Urdu Abbreviations

Muhammed Suleiman xtr08 at DIAL.PIPEX.COM
Sat Nov 22 02:50:51 UTC 1997

> > What does a string such as ZDMG correspond to in Urdu? Does Urdu use
> > the Arabic letter with an intrinsic short 'a' (the same way as in Indic
> > scripts the unmarked letter has an intrinsic short 'a' vowel) or does
> > it used it as a pure consonant? (In other works, in Urdu, does the
> > letter for 'k' stand for 'k' or for 'ka'?)

I am afraid to say that the English influence is so penetrating that Urdu
abbrevations of this type use transliterations of the English letter names,
For example Mohammad Ali Jinnah would be styled  _em ey jinnaa_, and the
United Nations would be referred to as _yuu en_.

The only abbreviations, as such, are used for Arabic phrases uttered by the
pious after the names of Prophets or Saints, such as /raziyallaahu anhuu/
[Urdu pronunciation of the Arabic] 'May Allah be pleased with him.' But
such devices are written merely as aides-de-memoire, and are read out in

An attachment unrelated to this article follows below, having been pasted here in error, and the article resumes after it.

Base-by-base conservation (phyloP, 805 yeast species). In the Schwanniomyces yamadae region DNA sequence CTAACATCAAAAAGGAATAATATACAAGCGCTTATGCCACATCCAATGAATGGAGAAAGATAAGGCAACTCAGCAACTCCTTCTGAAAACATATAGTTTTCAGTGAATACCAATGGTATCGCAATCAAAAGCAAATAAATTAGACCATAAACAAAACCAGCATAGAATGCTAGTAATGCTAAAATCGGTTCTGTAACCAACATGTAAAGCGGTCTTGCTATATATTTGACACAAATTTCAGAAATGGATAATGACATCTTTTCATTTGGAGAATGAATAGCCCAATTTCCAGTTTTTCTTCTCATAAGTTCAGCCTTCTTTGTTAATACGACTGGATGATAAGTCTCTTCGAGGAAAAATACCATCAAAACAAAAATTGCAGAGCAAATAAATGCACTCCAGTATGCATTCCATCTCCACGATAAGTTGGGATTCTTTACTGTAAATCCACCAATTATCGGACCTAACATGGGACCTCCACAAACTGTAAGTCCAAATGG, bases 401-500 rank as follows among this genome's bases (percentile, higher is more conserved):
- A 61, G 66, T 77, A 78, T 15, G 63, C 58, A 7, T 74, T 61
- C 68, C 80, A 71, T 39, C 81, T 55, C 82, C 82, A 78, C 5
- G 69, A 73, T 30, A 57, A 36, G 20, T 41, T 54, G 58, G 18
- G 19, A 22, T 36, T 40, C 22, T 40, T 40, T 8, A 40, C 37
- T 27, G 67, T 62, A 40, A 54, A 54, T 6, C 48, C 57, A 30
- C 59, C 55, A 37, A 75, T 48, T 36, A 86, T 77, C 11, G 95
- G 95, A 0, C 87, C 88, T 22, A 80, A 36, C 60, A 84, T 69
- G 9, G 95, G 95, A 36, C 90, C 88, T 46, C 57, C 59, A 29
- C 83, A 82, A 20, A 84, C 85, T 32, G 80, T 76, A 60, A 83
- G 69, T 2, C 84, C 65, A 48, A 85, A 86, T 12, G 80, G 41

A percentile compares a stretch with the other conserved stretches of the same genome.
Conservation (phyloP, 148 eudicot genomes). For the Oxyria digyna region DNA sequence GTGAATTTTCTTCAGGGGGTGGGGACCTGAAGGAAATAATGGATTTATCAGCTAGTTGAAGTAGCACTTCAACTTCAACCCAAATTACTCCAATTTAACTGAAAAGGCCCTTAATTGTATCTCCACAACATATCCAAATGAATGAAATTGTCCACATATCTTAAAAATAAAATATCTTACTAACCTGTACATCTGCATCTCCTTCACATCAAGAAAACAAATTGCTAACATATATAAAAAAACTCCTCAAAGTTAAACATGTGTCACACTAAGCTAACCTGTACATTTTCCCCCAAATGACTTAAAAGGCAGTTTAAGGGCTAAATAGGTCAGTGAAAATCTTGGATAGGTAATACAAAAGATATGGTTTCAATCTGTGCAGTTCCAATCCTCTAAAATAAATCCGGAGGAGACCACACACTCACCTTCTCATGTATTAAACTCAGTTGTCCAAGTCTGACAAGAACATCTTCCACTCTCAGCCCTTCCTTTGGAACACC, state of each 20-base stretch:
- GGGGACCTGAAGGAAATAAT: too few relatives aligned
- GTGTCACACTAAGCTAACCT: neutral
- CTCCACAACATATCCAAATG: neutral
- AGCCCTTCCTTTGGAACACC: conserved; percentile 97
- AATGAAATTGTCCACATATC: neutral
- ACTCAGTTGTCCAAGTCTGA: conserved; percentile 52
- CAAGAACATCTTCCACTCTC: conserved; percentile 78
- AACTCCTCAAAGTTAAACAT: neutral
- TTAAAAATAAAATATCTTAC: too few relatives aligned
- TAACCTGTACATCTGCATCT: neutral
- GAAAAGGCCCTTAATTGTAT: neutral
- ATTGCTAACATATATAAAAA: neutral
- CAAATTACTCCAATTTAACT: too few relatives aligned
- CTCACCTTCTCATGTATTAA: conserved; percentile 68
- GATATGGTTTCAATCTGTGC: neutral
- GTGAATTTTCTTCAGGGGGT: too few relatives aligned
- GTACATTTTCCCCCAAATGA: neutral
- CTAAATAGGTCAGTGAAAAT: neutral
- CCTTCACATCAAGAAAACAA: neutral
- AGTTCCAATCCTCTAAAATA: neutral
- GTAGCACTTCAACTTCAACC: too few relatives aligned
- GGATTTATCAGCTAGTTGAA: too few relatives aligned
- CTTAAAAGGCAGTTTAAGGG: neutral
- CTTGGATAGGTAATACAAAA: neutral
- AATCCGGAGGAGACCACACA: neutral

full, never as _re-zwaad_for instance.

Abbreviations in Arabic, incidentally, were much more common in earlier
periods, but they were of the same nature as the Urdu. It is interesting to
note, however, if not entirely germane to the present discussion, that
Arabic abbrevations could use the initial letters of words or final ones.
Thus the letter @ayn was used to represent _rukuu at _, one of the divisions
of the Qur'an [literally 'a bowing', the amount suitable to recite in one
cycle of ritual prayer].

Of course, members will not need to be informed that Hindi (and its north
Indian sisters) uses the same kind of English-influenced abbrevations as
Urdu, with the sole difference that they are written in Devanagiri.

Apologies again for any digressions,

Regards to all,

Dr Muhammad Suleiman

Post scriptum : Many thanks to those who filled me in about the moras !
> Oops! ZDMG is a transliteration scheme from "Zeitschrift der
> Morgenl\"andischen Gesellschaft" and EL is from "Encyclopedia of Islam."
> In Urdu, as well as the other Perso-Arabic scripts, which are alphabetic
> in nature, consonants do not have vowel inherency like the Indic scripts
> do. So, an Arabic "k" is a pure consonant, explicitly /k/ not /ka/.
> Sorry for the ambiguity, I ought to watch my examples.
> Regards,
> Anshuman Pandey

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